“When you own a team long enough, you’re going to have good years and some not-so-good years,” said Selig, a former owner of the Milwaukee Brewers. “That’s the way life works, and … you couldn’t have over a period of time an organization that has a better reputation. … This is one of those clubs that you never worry about. They always do the right thing and in the right way.”
The Twins did things the right way when they build Target Field, creating a product that fans wanted and that the team needed to remain relevant. That’s been confirmed by these high attendance numbers, and despite the slight dip this season, Target Field should still be proud. Many fans who didn’t have the means to purchase high-priced, sought-after tickets in the ballpark’s first two seasons are now attending their first games. Organist Sue Nelson, who spends her time in a personalized piano bar mingling with fans, has noticed it, and she takes the new faces as the bright side of this frustrating season. Twins president Dave St. Peter has gotten feedback from everyone from new fans to stalwarts, and they all continue to enjoy the Twins’ new palace.
“Based on the research that we’ve done, they’re having a great time here, and they intend to come back often,” St. Peter said. “We’re hoping that some of that sampling that’s going on results in an even stronger base as we go forward and our on-field product improves.”
St. Peter said that the team, though focused on improving its personnel and record, also knows that it needs more aggressive marketing in the future. They’re no stranger to that approach – it was needed every season at the Metrodome – and it will be easier with the current facility in place. That said, this season has somewhat threatened Target Field’s status as a product that sells itself, and St. Peter and his colleagues are ready to market when necessary.
Any discussion of the Twins’ current attendance seems to circle back to winning. No matter that it’s still 11th-best in the league, the organization does not want this to be the status quo going forward. The Twins got a taste of what it’s like to be among the league’s best and have a great ballpark in 2010, and they want that back. With a team like the one of two seasons ago, that would be easy to accomplish, but if there’s one thing that attendance data yields, it’s that this is a bit more complicated than just wins and losses.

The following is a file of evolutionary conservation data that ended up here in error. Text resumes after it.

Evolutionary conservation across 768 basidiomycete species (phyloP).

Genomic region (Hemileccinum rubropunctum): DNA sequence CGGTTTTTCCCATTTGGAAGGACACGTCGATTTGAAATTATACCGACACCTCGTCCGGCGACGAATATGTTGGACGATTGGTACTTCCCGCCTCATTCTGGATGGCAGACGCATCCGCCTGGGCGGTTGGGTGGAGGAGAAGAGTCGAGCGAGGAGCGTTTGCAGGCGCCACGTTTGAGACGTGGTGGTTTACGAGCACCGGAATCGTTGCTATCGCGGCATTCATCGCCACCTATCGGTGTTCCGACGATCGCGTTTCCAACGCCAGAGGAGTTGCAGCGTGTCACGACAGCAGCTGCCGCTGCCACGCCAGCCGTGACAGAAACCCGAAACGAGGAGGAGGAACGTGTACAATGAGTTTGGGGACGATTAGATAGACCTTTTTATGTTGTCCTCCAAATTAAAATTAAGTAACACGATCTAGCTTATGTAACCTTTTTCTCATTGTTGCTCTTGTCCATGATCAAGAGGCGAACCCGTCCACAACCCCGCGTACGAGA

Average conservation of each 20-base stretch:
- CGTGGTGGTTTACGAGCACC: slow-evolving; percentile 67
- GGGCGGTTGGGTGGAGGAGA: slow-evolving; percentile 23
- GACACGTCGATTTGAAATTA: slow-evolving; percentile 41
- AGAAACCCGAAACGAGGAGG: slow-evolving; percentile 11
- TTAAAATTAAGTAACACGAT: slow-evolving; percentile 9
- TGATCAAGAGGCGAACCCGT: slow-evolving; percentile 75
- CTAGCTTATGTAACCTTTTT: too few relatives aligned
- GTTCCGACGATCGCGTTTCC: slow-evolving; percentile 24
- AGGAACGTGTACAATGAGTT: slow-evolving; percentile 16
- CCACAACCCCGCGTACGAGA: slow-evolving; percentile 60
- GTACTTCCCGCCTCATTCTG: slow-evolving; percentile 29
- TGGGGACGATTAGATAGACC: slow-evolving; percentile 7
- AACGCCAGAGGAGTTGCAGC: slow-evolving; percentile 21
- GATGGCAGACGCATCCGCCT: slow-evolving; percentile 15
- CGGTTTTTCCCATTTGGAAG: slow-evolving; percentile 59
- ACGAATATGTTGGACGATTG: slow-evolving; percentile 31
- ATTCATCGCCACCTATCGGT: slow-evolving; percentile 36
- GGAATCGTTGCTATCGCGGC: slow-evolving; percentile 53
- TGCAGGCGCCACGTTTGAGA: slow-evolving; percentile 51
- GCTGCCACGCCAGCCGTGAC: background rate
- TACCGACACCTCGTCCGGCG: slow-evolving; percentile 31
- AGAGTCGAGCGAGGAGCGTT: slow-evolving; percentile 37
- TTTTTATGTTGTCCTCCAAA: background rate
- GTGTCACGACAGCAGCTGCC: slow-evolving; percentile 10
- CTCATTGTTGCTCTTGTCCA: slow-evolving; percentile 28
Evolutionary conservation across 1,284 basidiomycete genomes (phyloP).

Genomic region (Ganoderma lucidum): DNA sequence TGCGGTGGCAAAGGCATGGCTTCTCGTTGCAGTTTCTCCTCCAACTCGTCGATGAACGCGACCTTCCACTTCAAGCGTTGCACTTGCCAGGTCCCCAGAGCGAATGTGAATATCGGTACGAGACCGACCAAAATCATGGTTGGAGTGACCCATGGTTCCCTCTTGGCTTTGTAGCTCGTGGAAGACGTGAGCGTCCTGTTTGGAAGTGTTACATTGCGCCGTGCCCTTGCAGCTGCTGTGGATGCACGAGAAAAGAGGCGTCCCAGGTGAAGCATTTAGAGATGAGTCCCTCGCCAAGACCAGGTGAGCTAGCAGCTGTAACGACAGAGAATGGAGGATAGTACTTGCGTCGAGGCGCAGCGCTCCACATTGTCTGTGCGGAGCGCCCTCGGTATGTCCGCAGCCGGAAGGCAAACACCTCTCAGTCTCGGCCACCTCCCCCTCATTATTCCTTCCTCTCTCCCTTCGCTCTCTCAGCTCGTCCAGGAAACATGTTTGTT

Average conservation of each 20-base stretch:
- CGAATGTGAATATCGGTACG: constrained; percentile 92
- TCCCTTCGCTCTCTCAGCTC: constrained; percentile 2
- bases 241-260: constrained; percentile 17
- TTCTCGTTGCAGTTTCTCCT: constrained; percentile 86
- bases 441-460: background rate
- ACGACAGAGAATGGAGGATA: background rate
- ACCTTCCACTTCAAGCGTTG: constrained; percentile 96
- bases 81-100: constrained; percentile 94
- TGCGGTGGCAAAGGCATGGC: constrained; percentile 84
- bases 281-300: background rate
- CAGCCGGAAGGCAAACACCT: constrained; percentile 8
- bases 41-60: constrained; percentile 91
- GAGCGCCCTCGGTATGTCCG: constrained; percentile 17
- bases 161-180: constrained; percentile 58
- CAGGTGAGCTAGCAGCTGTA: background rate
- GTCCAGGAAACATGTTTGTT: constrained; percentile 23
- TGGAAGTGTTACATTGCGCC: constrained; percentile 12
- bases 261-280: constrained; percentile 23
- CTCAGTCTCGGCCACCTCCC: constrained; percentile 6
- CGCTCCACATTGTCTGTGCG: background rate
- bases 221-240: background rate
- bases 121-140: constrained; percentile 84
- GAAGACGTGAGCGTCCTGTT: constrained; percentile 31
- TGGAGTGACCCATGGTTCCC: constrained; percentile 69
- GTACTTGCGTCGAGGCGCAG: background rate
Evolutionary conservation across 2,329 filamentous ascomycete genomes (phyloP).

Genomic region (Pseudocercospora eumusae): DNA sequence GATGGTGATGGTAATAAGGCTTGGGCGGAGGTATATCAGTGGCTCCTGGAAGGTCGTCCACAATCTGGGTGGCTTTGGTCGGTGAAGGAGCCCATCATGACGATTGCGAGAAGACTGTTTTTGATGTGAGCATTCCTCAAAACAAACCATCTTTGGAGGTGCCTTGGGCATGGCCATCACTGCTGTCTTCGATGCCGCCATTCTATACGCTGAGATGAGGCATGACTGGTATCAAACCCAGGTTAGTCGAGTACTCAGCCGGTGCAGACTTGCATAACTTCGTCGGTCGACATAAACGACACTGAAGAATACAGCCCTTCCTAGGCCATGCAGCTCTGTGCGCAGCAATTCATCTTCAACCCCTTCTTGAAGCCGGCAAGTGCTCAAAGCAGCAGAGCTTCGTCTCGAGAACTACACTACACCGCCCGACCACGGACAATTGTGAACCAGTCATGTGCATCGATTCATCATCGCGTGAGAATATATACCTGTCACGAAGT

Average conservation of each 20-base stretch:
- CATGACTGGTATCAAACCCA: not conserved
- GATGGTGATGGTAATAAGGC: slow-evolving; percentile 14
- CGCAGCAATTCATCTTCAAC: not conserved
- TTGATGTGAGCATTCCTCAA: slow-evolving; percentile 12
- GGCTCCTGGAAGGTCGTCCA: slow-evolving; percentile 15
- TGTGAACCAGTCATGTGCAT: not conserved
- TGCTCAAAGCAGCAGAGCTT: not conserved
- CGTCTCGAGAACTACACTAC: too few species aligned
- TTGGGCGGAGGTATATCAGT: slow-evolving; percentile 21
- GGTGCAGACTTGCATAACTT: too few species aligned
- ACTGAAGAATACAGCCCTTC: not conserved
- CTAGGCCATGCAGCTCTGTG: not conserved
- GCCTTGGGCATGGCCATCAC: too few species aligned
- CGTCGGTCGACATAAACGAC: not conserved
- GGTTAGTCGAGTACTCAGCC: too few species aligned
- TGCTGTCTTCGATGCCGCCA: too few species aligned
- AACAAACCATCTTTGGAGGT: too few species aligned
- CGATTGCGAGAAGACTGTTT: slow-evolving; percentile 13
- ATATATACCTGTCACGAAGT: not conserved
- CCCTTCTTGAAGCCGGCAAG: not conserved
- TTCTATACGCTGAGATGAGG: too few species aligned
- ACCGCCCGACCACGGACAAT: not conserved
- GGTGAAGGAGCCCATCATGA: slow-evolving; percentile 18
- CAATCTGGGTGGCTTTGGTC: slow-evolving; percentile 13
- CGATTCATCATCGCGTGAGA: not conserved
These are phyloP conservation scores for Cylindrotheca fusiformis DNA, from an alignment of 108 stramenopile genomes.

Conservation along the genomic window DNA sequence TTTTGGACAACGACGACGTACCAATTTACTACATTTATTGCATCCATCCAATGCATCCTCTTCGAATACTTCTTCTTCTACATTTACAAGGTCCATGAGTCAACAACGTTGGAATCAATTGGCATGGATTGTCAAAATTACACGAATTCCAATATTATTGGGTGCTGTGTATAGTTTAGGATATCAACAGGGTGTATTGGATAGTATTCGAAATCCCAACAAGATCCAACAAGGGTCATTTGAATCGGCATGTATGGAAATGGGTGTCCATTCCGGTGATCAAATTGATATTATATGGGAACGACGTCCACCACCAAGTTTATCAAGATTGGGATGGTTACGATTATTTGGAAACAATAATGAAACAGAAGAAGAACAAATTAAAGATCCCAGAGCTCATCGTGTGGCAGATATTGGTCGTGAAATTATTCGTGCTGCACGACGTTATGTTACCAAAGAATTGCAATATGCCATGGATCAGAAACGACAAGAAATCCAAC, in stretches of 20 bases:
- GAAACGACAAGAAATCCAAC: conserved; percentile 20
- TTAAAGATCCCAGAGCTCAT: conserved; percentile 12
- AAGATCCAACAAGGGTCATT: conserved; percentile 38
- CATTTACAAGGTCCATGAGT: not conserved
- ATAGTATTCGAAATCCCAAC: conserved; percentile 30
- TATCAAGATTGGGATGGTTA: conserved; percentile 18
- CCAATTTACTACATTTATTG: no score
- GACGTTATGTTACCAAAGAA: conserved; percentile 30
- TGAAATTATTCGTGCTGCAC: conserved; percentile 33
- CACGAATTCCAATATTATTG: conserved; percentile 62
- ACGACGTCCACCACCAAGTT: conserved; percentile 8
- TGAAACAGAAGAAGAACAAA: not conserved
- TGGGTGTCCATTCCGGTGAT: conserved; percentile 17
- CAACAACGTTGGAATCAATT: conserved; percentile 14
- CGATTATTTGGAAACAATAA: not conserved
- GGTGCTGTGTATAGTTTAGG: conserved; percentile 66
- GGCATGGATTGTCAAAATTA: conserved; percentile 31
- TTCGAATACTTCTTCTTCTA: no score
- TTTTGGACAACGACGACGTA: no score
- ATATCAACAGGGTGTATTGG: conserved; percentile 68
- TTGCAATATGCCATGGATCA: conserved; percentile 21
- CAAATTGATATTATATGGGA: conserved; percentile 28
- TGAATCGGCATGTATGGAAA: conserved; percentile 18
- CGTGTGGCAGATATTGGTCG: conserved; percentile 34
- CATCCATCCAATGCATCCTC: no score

If the playoffs began Wednesday, the eight teams that would qualify would have ranged in attendance average from second in the majors (Yankees) to 29th (A’s). The other teams would rank third (Rangers), sixth (Cardinals), 14th (Nationals), 15th (Reds), 16th (Braves), 23rd (Orioles) and 24th (White Sox). That’s a huge range, with the median right around the league average. So winning, in some cases, means very little.
Attendance is about building a fan culture that emphasizes coming back over and over. That’s bred through repeated winning, through fostering a sense of history and baseball culture, and though the Twins have not established a place among the most consistently competitive teams in baseball, they do have that sense of community.
This year, if teams remain on their current attendance pace, will mark the first time since 2008 that a non-playoff team leads the league in attendance. It’ll be the Phillies in 2012; the Yankees did it in 2008. Both are teams with that requisite reputation and culture. Both won before they led the league, and both won and will win after. That’s what fosters consistently high attendance numbers, and with a new stadium and a large fan base, the Twins have something to build on to get there.
“As our on-field product improves… we’re going to be right back to those levels that we achieved in 2010 and 2011 in terms of drawing more than 3 million fans,” St. Peter said. “I’m hoping that over time that will become more the norm.”